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Stigma and mental health

The power of language

Language can empower people, promote hope, and encourage people to change and move forward. The words we choose to use can support or get in the way of working and connecting with families. For example, when we think of and refer to someone as ‘mentally ill’, we focus on the illness rather than the person. Focusing on a person’s illness can lead to them feeling stigmatised, labelled or hopeless.

Practice prompt

How do you talk about mental health and mental illness with families and within your team? What words and turns-of-phrase are used when writing case notes? What are your experiences and thoughts about mental health and illness? How do these influence your practice? What are the biases or assumptions you bring to your practice?

Words and phrases to avoid

Why?

Use words that help to convey acceptance, hope and respect

Jan is mentally ill. These words focus on the illness, not the person.

Jan is a person experiencing mental health difficulties.

Jan has been diagnosed with a mental illness.

Matthew is schizophrenic.

Amanda is depressed.
People are more than their label or diagnosis.

Matthew has a diagnosis of schizophrenia.

Amanda has been diagnosed with depression.

Alicia is non-compliant/resistant/refuses support. These words convey judgement and are non-descriptive. They do not support practitioners to remain curious about why Alicia might be reluctant. The words imply she will not participate in any treatment, when she may have different ideas about what will work for her.

Alicia would prefer not to attend a mental health assessment because she is worried the doctor will not listen to her.  When she attended a service in the past, she found them to be dismissive of her concerns.

Alicia has decided not to take the medication that was prescribed to her for depression.  She finds it does not help her, and makes her feel sick. She would rather consider other options to address her depression.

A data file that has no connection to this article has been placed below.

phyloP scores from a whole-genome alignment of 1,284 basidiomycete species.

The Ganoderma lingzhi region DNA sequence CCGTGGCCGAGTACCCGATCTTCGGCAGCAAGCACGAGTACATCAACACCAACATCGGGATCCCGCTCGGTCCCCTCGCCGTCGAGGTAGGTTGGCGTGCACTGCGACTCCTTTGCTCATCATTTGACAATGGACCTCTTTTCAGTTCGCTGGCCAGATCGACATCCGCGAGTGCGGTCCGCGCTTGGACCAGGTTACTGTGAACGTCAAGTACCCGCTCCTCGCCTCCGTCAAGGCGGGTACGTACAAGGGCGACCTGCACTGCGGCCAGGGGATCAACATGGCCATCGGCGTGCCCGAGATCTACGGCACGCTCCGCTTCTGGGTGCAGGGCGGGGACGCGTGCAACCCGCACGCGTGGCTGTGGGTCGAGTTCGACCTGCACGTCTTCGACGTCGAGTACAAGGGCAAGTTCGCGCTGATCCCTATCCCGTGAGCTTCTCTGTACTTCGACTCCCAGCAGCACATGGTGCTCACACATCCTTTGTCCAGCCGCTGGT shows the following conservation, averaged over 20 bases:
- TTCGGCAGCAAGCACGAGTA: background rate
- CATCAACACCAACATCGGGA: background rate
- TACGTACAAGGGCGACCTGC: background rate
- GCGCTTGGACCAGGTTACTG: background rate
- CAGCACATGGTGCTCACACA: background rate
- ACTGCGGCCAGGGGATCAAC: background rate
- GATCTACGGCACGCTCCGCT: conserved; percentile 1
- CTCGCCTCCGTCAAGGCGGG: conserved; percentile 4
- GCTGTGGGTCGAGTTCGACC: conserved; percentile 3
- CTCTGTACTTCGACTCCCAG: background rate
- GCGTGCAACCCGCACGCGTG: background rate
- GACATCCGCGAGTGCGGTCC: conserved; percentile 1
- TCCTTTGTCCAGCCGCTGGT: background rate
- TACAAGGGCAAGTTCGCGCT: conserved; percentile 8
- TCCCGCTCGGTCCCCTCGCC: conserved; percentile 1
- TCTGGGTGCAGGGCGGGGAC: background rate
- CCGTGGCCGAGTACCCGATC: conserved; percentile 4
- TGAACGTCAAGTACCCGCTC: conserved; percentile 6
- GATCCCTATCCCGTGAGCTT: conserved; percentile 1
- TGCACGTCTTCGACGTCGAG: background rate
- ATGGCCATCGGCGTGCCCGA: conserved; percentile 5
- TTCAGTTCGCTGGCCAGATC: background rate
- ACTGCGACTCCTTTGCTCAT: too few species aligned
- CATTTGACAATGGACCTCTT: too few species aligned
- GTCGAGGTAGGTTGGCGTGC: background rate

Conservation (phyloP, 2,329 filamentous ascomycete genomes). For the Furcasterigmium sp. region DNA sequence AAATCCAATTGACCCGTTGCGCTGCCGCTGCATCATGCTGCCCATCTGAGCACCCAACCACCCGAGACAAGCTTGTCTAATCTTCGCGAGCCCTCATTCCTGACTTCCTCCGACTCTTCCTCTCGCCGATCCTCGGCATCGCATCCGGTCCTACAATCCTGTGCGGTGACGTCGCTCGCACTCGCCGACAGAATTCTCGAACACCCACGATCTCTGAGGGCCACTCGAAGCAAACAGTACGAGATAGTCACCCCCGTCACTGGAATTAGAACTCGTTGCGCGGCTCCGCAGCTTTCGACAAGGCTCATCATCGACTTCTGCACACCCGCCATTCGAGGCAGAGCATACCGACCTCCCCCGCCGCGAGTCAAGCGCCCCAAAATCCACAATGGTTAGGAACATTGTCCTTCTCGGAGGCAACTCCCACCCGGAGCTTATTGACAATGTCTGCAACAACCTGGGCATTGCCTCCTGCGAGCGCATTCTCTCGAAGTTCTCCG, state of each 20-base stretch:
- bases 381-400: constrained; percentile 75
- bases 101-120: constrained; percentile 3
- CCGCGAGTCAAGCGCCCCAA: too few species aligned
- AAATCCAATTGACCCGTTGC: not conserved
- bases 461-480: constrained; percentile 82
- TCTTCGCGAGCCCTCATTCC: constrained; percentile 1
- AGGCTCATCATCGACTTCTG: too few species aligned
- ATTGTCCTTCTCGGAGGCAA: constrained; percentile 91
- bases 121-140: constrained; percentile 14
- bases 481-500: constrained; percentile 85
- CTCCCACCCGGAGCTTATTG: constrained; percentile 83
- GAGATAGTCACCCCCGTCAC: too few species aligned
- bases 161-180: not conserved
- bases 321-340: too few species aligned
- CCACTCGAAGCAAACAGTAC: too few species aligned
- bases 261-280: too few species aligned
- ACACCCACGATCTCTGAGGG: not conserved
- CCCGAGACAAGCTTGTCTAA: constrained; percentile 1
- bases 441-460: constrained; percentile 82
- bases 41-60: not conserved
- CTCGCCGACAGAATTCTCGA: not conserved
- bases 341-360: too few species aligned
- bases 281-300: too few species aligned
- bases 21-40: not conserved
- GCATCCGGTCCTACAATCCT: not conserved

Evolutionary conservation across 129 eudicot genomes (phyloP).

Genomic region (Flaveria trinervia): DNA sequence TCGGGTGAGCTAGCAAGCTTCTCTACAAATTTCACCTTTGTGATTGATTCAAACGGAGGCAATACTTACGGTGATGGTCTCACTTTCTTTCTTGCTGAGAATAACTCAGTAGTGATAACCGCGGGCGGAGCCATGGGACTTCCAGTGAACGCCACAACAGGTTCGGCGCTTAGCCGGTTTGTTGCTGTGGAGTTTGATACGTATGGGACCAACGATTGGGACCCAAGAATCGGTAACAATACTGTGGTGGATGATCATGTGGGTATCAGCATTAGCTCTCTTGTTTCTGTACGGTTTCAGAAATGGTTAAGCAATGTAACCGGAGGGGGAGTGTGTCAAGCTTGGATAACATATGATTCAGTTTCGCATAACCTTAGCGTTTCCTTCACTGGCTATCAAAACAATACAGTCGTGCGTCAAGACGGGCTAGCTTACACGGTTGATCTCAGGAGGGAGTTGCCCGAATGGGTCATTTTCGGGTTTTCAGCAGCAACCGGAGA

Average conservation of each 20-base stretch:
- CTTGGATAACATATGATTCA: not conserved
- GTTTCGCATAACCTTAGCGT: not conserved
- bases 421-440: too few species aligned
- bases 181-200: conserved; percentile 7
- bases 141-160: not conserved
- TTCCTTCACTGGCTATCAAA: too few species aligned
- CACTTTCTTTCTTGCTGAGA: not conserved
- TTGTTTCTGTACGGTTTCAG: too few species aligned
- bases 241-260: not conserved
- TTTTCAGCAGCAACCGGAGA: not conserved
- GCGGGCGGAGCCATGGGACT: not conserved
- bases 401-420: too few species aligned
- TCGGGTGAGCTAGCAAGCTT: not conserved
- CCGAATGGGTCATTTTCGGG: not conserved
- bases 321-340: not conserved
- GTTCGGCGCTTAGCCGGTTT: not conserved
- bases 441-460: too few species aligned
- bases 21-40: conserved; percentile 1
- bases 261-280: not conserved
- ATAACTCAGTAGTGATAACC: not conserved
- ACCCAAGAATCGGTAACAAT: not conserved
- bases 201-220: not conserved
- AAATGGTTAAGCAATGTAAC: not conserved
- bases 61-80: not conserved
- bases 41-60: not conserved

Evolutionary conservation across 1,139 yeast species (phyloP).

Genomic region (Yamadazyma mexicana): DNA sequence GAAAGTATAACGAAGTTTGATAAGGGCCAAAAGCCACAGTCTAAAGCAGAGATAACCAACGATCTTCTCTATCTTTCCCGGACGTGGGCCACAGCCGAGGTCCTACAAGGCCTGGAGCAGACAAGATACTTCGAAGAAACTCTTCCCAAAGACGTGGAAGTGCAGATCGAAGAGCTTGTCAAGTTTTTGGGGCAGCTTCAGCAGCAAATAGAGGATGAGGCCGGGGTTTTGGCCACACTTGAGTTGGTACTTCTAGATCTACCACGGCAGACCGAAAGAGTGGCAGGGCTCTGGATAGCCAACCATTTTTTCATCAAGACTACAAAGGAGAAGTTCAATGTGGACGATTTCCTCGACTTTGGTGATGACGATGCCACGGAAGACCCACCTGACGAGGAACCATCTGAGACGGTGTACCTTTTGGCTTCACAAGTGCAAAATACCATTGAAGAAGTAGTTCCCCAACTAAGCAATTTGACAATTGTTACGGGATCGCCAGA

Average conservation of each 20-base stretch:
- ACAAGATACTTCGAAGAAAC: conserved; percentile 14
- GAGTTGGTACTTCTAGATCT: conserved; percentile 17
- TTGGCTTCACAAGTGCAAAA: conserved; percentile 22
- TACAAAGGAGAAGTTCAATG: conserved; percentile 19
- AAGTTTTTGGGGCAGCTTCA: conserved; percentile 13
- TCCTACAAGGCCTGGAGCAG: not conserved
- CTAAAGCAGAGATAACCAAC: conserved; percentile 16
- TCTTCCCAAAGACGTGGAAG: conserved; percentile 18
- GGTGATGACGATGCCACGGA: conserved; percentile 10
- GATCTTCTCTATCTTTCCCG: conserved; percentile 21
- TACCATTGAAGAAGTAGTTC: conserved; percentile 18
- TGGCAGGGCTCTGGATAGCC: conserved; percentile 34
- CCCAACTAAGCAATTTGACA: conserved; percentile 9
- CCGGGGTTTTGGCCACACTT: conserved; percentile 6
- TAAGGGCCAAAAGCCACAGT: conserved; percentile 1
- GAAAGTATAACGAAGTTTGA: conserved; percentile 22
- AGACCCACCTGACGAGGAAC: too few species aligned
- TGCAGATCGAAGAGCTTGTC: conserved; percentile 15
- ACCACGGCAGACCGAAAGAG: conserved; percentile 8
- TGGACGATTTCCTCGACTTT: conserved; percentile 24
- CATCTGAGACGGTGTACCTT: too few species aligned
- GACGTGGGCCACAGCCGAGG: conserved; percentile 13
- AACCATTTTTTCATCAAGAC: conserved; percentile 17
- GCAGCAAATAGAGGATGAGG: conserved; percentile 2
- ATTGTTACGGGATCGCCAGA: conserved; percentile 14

John is suffering from bipolar.

Living with mental illness is not always experienced as suffering. The use of ‘suffering’ may lessen hope and optimism.

Everyone has the chance of leading a complete and satisfying life while living with mental health difficulties.
John has been diagnosed with bipolar disorder.
Taylah is emotional. Everyone experiences emotions. The term conveys judgement, rather helping to understand the context or what might be going on for Taylah.

Talk or write about the emotion the person says they are feeling, or record the behaviours observed. For example:

Taylah became short of breath, was talking fast and loudly, and was crying. This lasted about 10 minutes. She later told me she had a panic attack.

Amanda has a chronic mental illness.

These may create a sense of hopelessness. They could make recovery seem impossible. Paul has lived with mental health issues for 20 years. He has periods of feeling well, sometimes for up to 10 months, and periods of feeling unwell, sometimes for periods of up to 6 months. When Paul is unwell, he finds it hard to…
Words like ‘mad’, ‘insane’, ‘loony’, ‘nut-job’ and ‘crazy’. These terms are disrespectful and get in the way of our curiosity about what might be happening for a person.

'Ian’s behaviour is difficult for me to understand'. 

'I wonder what might be happening for him'.

Source: Adapted from the Recovery Oriented Language Guide (2nd Ed) (Mental Health Coordinating Council, 2018).

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